The ending of BOTT was repeated twice after the song was finished.  Trey dedicated Antelope to The Dude of Life, who was there with two of his children who were seeing their first Phish show. Ghost contained teasing of Seven Below by Mike. Hood contained a brief St. Thomas tease.
Jam Chart Versions
Seven Below tease in Ghost, St. Thomas tease in Harry Hood
Debut Years (Average: 1998)

This show was part of the "2014 Summer"

Show Reviews

, attached to 2014-07-12

Review by solargarlic78


Holy Second Set! Review 7/12/14
6 songs, perfectly crafted

Sometimes we say First Sets are unremarkable. Well, in that case, reviews need not remark upon them. The highlight might have been the hilarious self-deprecating moment where Trey claimed their botched ending to “Back on the Train” was rehearsed (it actually is oddly a hard song to get the landing right on). They repeated it once, and then to appease the crowd, again. Then, in a moment of rare self-awareness, Trey even called out his botching of YEM at SPAC as “planned.” In all honesty, the “Song I Heard the Ocean Sing” jam is worth revisiting — just a great type 1, soulful jam. As I argued, Set Is are best if they combine jams, bustouts (where are the bustouts in 2014??), and classical Phish composed sections. Last night really had none of those (maybe “My Sweet One” is a rarity these days?). “AC/DC Bag’s” jam barely got hot before Trey ended it. “Yarmouth Road” should really be shelved in favor of “Say Something.” “Sparkle” is now approaching overplayed status. “Antelope” is always fun (and dedicated to the “Dude of Life”), but this was a standard version.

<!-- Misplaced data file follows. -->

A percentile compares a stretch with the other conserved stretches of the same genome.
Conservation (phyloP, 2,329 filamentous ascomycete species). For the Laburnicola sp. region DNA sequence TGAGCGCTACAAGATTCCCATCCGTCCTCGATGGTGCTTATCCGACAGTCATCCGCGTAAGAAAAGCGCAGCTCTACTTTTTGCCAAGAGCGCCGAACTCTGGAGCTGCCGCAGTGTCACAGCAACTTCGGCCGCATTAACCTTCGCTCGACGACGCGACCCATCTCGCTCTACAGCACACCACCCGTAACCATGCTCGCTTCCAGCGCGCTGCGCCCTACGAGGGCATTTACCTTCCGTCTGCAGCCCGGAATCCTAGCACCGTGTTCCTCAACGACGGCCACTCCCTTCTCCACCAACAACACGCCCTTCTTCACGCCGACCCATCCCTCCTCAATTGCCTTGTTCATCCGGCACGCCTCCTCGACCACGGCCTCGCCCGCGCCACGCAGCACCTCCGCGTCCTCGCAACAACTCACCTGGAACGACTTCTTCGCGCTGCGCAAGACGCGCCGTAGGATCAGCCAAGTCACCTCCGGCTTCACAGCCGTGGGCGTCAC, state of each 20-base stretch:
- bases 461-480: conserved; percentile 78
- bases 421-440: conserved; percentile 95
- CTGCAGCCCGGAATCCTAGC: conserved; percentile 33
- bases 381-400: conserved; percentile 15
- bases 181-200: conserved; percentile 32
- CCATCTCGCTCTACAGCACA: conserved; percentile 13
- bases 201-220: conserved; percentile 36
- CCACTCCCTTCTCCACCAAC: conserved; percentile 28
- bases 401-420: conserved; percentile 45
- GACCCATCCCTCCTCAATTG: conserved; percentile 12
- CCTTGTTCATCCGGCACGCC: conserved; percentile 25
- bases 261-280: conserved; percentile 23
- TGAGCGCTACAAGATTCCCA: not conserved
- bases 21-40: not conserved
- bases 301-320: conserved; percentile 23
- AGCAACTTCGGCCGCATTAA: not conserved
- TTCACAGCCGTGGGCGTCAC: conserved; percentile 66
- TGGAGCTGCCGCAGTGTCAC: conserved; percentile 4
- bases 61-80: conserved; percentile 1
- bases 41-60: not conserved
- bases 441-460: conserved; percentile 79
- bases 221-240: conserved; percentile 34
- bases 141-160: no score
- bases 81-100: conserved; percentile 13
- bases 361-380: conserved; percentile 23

But, sometimes Phish plays such an epic Second Set that the first set becomes “unremarkable” simply because there is just so much to remark upon in the second.

I feel “Punch You in the Eye” is better as a show opener, but, regardless, it is a good opener of any kind. This version, although sloppy, included some loose improvisation in the opening section — a sign of things to come. The “Landlady” sections and the ending in particular were rough (Phish had trouble “ending” songs all night!).

“Carini”, perhaps the jam-MVP of 2013, dropped next. This one was not about any kind of build or peak, but about a dense, texture of sound. This jam was perfectly hypnotic. As the jam started to venture away from “Carini”, Mike dropped a meatball (around 7:17), and a dense layer of loops and alarm-like sounds dissipated the jam into a slow mush. Around 9:30, Page (I think) starts playing this weird sounding hypnotic line (not sure what keyboard that comes from!?). Above that Trey would play these sparse, repetitive melodies, as Mike created a kind of wall of melodious bass sound. Rather than building, this atmospheric sound just got denser and more gorgeous. In the 12th minute, the jam once again dissipated into mush. While one would expect a “Carini” and “Ghost” pairing to feature a “->”, this one really did not. The jam completely ended, and then Trey started the chords of “Ghost.”